Sengson: Bagcal case won by “numbers game”

“Tatlo lamang kami sa loob ng konseho. Kung numbers game ang labanan, talong-talo talaga kami.”

That was how the College of Social Sciences and Philosophy (CSSPSC) decided on the impeachment case filed against its chair, Jay Bagcal, said Councilor Peter Sengson in the Jan. 20 convocation.

The convocation capped off the series of events rooting from the submission of the proposal to amend the Codified Rules for Student Regent Selection (CRSRS). (see timeline)

Members of the majority party Buklod CSSP strongly disagreed with Sengson. CSSP representative Tin Borja said it was “unfair” to accuse Buklod members of block voting.

Five Buklod members did not sign the proposal.

“The majority party is divided on the (submission of the) proposal,” said Borja. “It simply means the party does not coerce us aside from that which we think is right.”

'Buklod Council'

In a series of interviews conducted by SINAG, Sengson said people may think he is biased, but voting records on important decisions, especially on political issues, show party lines.

Meanwhile, CSSPSC Secretary General Ian Cortez said the Buklod members should have had a “monolithic vote” if there was “Buklod Council” within the CSSPSC.

Bagcal said, “We are CSSP students and CSSP students know how to think. They know how to listen and know how to argue... I don't mean to badmouth Peter Sengson, but I think it's a tendency in the minority to see things in the council as numbers game.”

Linguistics representative Casey Giron changed her mind about the divide within the council when not all Buklod members signed the amendments. But that was reversed again when the council voted 3-16 in favor of Bagcal's acquittal during the impeachment trial.

Proposals in Buklod platforms

The co-authors of the proposal argued that due to “special circumstances” resulting from typhoon Ondoy, consultations, in the form of surveys, could be held after the submission of the proposal. The council can withdraw the proposal if the students expressed their opposition.

The co-authors said the fact that the students elected them into office means they believe in the amendments, which they espoused in their platforms.

Veda Marie Vedan, Chair of Saligan-affliated organization Praxis, said the opinion of the students may have changed since the co-authors were elected into office.

“Maniniwala pa ako kung kahapon lang sila binoto pero hindi naman diba?” said Vedan.

Vedan said the council conducted no small group discussions or forums and the campaign was purely information dissemination.

SR extension

Giron told SINAG that Bagcal should have still asked the SR for an extension, even if members of other student council had told the CSSPSC chair that their requests had been denied. Sengson added that Ondoy was a valid reason to ask for an extension, if only the option was considered in the first place.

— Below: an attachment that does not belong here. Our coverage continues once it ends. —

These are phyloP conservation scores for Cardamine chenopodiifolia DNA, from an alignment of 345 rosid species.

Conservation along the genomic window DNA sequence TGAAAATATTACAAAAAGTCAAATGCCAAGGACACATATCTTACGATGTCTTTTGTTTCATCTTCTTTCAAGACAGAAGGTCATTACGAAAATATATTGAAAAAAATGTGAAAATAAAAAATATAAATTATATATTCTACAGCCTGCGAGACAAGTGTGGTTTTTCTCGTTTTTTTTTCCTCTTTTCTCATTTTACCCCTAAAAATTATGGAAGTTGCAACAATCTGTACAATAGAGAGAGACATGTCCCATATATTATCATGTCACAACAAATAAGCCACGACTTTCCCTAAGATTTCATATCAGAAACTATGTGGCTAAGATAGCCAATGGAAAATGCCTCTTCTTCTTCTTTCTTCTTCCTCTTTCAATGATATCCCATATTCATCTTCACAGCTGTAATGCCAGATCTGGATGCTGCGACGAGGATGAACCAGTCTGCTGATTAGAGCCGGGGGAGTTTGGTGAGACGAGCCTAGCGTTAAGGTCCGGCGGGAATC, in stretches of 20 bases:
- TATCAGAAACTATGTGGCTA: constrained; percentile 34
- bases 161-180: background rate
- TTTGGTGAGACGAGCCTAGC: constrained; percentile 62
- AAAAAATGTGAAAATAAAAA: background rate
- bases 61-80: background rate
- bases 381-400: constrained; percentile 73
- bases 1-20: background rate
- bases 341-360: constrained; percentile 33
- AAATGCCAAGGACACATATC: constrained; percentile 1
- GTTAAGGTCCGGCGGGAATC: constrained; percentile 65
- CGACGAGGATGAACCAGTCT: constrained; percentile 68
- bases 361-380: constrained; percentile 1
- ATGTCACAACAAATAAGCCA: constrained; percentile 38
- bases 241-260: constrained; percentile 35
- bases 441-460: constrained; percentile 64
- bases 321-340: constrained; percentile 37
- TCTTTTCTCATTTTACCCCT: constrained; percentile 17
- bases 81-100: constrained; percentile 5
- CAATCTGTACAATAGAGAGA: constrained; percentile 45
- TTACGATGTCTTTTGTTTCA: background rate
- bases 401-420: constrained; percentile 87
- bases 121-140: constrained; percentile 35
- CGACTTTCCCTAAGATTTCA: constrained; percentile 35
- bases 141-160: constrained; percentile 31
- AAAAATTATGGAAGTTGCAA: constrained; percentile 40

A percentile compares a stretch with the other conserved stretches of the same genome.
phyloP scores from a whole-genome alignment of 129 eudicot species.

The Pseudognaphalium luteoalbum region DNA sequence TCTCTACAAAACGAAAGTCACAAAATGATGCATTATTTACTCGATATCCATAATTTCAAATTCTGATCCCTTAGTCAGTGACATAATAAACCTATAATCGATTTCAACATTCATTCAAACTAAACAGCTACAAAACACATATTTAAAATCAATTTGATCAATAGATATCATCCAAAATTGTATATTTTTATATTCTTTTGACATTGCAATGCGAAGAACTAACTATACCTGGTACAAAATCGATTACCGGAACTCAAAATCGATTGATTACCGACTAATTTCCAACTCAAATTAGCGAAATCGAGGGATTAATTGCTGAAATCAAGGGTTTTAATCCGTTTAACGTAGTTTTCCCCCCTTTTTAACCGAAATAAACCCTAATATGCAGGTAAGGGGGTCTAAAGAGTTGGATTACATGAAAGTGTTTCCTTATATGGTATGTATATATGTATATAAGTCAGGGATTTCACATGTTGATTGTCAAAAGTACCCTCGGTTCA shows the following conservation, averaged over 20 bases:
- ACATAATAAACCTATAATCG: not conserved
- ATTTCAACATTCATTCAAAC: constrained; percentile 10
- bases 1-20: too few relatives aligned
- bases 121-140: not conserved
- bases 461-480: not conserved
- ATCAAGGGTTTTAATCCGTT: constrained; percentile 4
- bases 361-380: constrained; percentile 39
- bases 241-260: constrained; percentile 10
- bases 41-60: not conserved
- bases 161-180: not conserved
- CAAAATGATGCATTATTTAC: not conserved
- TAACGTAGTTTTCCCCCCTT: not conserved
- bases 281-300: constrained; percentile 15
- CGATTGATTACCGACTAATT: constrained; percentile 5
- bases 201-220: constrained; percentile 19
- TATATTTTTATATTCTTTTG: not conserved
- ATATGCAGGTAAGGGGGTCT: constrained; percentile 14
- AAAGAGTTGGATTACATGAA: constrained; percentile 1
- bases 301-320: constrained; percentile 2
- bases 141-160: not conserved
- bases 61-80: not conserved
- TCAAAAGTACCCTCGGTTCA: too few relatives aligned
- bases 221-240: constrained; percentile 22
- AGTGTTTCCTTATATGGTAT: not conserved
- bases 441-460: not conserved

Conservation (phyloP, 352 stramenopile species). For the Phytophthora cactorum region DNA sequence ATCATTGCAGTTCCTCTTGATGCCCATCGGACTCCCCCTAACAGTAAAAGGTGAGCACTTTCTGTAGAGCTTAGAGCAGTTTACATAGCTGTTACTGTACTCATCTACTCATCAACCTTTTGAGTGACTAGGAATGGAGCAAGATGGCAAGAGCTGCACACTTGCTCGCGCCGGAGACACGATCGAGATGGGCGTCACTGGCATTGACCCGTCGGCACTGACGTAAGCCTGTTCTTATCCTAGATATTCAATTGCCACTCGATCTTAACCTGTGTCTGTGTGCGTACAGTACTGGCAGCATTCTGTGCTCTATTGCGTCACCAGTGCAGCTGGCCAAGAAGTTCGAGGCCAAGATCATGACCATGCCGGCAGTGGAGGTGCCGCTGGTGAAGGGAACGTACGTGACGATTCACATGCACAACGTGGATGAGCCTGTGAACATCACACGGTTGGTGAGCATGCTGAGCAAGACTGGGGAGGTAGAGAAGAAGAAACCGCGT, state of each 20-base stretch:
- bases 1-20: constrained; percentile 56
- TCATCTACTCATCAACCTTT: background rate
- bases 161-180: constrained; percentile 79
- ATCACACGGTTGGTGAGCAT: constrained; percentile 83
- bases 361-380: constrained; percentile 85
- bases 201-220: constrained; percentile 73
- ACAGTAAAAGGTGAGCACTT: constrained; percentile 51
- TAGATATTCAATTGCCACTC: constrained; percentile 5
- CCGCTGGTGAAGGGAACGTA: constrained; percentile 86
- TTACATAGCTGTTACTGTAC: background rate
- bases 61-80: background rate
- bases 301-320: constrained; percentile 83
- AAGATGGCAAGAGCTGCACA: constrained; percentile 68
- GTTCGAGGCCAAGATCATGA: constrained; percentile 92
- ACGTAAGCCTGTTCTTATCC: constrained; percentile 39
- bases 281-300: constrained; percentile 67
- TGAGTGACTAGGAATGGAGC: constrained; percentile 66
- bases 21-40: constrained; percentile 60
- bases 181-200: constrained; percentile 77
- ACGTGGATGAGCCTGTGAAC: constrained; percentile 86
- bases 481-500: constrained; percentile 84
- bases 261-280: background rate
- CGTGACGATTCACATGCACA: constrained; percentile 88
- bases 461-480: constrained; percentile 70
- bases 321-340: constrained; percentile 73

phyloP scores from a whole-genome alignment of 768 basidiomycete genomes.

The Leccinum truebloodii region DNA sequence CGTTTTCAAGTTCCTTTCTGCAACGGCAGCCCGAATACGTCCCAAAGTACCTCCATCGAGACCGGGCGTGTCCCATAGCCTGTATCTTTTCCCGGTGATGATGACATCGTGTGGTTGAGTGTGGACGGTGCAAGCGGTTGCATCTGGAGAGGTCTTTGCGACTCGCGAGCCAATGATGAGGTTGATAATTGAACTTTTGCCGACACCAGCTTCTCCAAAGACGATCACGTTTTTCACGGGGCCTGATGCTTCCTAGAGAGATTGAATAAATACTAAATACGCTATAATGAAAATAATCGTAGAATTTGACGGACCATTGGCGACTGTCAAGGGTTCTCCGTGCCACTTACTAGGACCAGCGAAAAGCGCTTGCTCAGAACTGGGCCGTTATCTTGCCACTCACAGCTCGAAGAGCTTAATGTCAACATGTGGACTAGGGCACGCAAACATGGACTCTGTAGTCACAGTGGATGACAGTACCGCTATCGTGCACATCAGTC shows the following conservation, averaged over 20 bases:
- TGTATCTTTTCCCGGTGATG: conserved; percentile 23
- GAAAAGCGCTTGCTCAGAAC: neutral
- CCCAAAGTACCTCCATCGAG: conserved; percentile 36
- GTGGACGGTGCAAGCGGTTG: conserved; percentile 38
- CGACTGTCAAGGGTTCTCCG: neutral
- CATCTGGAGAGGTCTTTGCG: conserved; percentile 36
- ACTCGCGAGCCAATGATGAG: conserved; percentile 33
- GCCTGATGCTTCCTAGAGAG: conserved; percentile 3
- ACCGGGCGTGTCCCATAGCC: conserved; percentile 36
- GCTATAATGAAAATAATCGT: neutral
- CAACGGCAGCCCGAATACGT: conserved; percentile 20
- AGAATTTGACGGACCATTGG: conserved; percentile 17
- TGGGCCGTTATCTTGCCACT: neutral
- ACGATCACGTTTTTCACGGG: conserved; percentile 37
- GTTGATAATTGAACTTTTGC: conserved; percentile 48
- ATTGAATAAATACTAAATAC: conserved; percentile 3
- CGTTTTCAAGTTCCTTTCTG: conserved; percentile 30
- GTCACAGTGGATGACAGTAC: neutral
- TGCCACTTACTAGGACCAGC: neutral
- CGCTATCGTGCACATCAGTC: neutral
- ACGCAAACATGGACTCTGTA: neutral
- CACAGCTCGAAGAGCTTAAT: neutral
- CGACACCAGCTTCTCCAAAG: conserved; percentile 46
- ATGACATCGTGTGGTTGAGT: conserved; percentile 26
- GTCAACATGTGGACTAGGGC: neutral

“The CRSRS does not confer upon the OSR any capacity to decide whether such proposals to amend submitted to its office are valid or not,” the CSSPSC said in its appeal, saying it was for the General Assembly of Student Councils (GASC) to decide.

Camino said the appeal was denied in the end, even if the CSSPSC had made the amendments an official stand through the Oct. 7 GA. The SR said the act had become official only after the Oct. 1 deadline.

Sengson and Giron said the invalidation of the proposal validated their stand. Bagcal, on the other hand said it was “very frustrating.”

“Politicking aside, it was a sincere move from me to better the mechanism for the selection of the student regent,” Bagcal said.

Better planning

Many council members felt better planning was the best way to avoid problems like these from happening in the future.

“Napakahaba ng time na binibigay ng CRSRS para pagusapan ang mga ganitong bagay,” said Seng-son, adding that July could have been CRSRS month instead of September.

Turingan called for more a strengthened publicity effort and closer coordination with SINAG, while Cortez called for streamlining of council activities.

Pro student (council)

Bagcal urged the students to leave the issue behind but take from it the lessons they could.

“When I think back, I tend to be emotional about what's happened. I have my face on the line. I have my whole year of being a student council on the line,” said Bagcal. “The face of the council is on the line.”

“I feel like everything was taken away from me. It's really sad,” he said.

On the other side of the fence, Vedan urged the next student council to become more accountable.

“Hindi sila pro student, pro student council sila,” said Vedan.

Sengson said this was a reflection of what kind of council has served the students for the past year.

“Dito napakita kung kaninong interes nagsisilbi yung bawat isa,” said Sengson. ▪

Article by: Alexandra Francisco and Jane Fabula